He closed his eyes and inhaled deep for calm.
No calm came.
“Fine,” Elle said. “I suck at apologies, but I suppose I could’ve handled last night better.”
“You’re right,” he said. “You suck at apologies.”
He could almost feel her smile. He felt when it faded too as well as her hesitation to open the door. She had good reason for that.
“You know you’re going to pay,” he said softly. “Right?”
“What are you going to do? Cuff me and drag me off to the pub to announce that I was just messing with you?”
He nearly said If I were to cuff you, babe, the pub would be the last place I’d take you . . . but he kept his big trap shut tight. No need to muddy the waters with his own confusing emotions since they weren’t going to ever go there. “You can’t hide forever, Elle. I will find you.”
A small thump sounded and then came a muffled oath. “Dammit, you made me spill my tea!”
For some reason this improved his mood greatly, and with his first smile of the morning, he turned and headed to his office.
“Hey, boss.” Mollie, his receptionist and also Joe’s baby sister, waved cheerfully at him. “Just dumped a bunch of stuff on your desk including yesterday’s mail, which you never opened.”
Archer was good at solving mysteries and rooting out the asshats and the douches of the world. Real good. But he wasn’t all that into the paperwork that went with it.
He strode into his office and eyeballed the pile on his desk like it was a ticking bomb. On top of the stack sat a small, neat envelope with writing he unfortunately recognized. Picking it up, he felt the change in air pressure, like maybe his police captain father was suddenly standing right here in the room watching him.
The urge to stand up straighter and salute irritated the shit out of him.
“It’s an invite to a retirement party,” Mollie said, coming into the office behind him to set some more paperwork on his desk.
He lifted his head and looked at her. “How do you know?”
She shrugged. “It’s your second invite. You must’ve not answered the first and when they sent another, I got curious.”
“You opened my mail?”
“It’s my job,” she said. “He added a note this time. It says ‘get your ass home.’”
Archer tossed the envelope to his desk and strode to his corner windows. He’d chosen this office because from here he could see the courtyard and also the street. He liked to have all angles open. A bonus was that beyond the streets of Cow Hollow down the hill, he could see straight to the bay.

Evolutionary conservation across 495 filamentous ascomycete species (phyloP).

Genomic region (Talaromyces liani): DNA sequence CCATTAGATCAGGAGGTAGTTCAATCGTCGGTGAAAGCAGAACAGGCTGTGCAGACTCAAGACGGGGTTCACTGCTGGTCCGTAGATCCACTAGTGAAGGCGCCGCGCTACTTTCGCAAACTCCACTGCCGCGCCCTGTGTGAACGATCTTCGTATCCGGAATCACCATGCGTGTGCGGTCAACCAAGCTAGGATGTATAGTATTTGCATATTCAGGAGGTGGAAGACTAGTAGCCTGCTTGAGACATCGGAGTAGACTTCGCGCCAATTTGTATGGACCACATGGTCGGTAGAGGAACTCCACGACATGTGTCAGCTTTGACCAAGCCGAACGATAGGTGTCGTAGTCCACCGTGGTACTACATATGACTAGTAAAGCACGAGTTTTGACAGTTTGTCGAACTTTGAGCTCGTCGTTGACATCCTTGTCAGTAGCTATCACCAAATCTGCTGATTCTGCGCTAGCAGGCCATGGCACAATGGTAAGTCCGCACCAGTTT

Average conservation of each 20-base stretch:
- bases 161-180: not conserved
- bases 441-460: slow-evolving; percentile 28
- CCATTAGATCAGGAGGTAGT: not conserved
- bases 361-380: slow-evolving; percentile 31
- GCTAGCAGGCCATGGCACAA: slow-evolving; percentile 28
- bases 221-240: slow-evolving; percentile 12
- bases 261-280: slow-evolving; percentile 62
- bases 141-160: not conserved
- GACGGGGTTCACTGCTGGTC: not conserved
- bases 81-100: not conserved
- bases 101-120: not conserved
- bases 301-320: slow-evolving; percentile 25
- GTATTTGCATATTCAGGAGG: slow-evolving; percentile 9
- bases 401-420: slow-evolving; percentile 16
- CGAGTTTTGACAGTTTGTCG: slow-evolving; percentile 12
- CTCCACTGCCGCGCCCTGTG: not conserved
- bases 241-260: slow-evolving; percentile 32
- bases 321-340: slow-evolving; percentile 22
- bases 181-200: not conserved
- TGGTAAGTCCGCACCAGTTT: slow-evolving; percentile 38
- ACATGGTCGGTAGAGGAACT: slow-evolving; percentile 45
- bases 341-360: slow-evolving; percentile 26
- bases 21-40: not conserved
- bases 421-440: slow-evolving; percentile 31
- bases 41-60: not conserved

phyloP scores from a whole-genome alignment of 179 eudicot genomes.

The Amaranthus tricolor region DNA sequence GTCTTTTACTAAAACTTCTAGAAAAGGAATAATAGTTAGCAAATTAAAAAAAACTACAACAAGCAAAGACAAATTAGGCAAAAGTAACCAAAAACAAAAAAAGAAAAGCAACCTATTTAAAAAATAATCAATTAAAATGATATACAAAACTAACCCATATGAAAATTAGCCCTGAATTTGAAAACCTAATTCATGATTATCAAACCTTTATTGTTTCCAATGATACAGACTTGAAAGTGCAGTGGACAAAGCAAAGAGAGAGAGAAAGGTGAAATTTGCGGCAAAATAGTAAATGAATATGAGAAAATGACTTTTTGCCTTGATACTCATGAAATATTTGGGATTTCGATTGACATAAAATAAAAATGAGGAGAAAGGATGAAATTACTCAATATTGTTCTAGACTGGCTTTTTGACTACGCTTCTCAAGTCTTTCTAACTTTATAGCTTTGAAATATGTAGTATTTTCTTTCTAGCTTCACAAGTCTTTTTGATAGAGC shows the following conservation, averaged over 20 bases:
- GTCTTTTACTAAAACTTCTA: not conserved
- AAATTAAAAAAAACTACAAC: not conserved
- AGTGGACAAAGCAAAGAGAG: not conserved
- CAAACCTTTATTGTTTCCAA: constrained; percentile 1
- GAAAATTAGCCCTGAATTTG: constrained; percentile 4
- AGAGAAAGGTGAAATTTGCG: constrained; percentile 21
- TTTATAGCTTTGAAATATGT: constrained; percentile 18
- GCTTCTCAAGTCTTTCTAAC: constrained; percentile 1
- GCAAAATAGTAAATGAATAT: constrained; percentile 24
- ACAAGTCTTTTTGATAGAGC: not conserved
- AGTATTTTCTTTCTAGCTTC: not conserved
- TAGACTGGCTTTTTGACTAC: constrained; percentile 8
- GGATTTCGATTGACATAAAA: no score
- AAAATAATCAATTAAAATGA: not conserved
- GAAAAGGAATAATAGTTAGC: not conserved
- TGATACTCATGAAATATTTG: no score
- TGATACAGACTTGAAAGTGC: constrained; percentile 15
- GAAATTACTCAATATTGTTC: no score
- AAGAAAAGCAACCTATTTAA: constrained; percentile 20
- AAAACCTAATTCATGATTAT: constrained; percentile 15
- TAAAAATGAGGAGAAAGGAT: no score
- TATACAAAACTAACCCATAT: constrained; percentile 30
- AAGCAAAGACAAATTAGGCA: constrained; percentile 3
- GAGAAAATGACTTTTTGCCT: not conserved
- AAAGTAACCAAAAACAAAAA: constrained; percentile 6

“You want me to RSVP for you?” Mollie asked.
“The phone’s ringing.”
“Oh!” She froze, ear cocked. “Oh shit, you’re right!” And with that, she rushed out of the room.
Archer tossed the invite into the trash can.
When a second set of heels clicked into the room, he craned his neck, watching as Elle walked to the trash can and scooped out the invite, homing in on it like a beacon. Given that she did some side work for him with decent frequency, she wasn’t a stranger to his office. In fact, she made herself at home with a ’tude that spurred on his. “Feeling brave?” he asked.
“Your dad’s retiring next month?” she asked, reading the invite.
He closed his eyes and resisted the urge to bash his head against the window. “Why do you always answer a question with another question?”
“You should go to this,” she said softly, lifting her gaze to his.
Archer was pretty sure that was a very bad idea. He hadn’t been home much. It was easier to stay away. Eleven years ago he’d been a rookie fast-tracked cop on a joint task force. When it’d all gone bad and he’d had the blink of an eye to jeopardize the entire sting to get a girl out safely, he hadn’t hesitated.
This hadn’t been out of character for him. He’d always followed his own inner moral code on what he thought was right and wrong. The problem was that those codes didn’t always line up exactly with the letter of the law.
The girl had been underage, trying to return something her sister had stolen. Not that it mattered. She’d been in the wrong place at the wrong time—which was not to say she’d been unaware of the danger she’d put herself in. She’d known. And she’d done it anyway. And it had been that show of bravery and loyalty and desperation to do the right thing that had gone straight to Archer’s heart.
Yeah. He’d still had one back then.
He’d met Elle’s eyes. They were the same baby blue as they’d been that night. Deep and filled with secrets.
“When was the last time you saw him?” she asked.
“Christmas. We had dinner.”
She nodded. “And the time before that?”
Stubborn as hell to the end, like a terrier on a bone. “The Christmas before that,” he admitted.
She didn’t chastise him. She didn’t judge. She just nodded, her gaze hooded now. “I’m sorry,” she said quietly.
She shook her head. “It’s sweet of you to try to shield me but I know it’s my fault.”
This caught him completely off guard, something else only she tended to accomplish with any regularity. “Two things,” he said. “One, I’m not sweet. I don’t have a single sweet bone in my body. And two, this is not your fault. It’s mine.”
She just stared at him, holding his gaze prisoner in her own. He knew she believed herself to be a fortress. Locked up tight, never giving herself away.
But he also knew her, maybe better than anyone else, which meant he’d catalogued her tells a long time ago. She was worried about him, which for the record he hated. “Look, just forget about it, okay?”
“If you promise to go to the retirement party,” she said.
Had he just likened her to a terrier? Make it a pit bull.
“Promise me,” she said softly.
He was human. He made mistakes. But he tried very hard to not repeat any of those mistakes. And yet he kept looking right into her eyes and falling into them. Every time.
He knew she wouldn’t give up or shut up until he agreed, so it might as well be on his terms. “Fine. If you promise to not talk about it again, I’ll go.”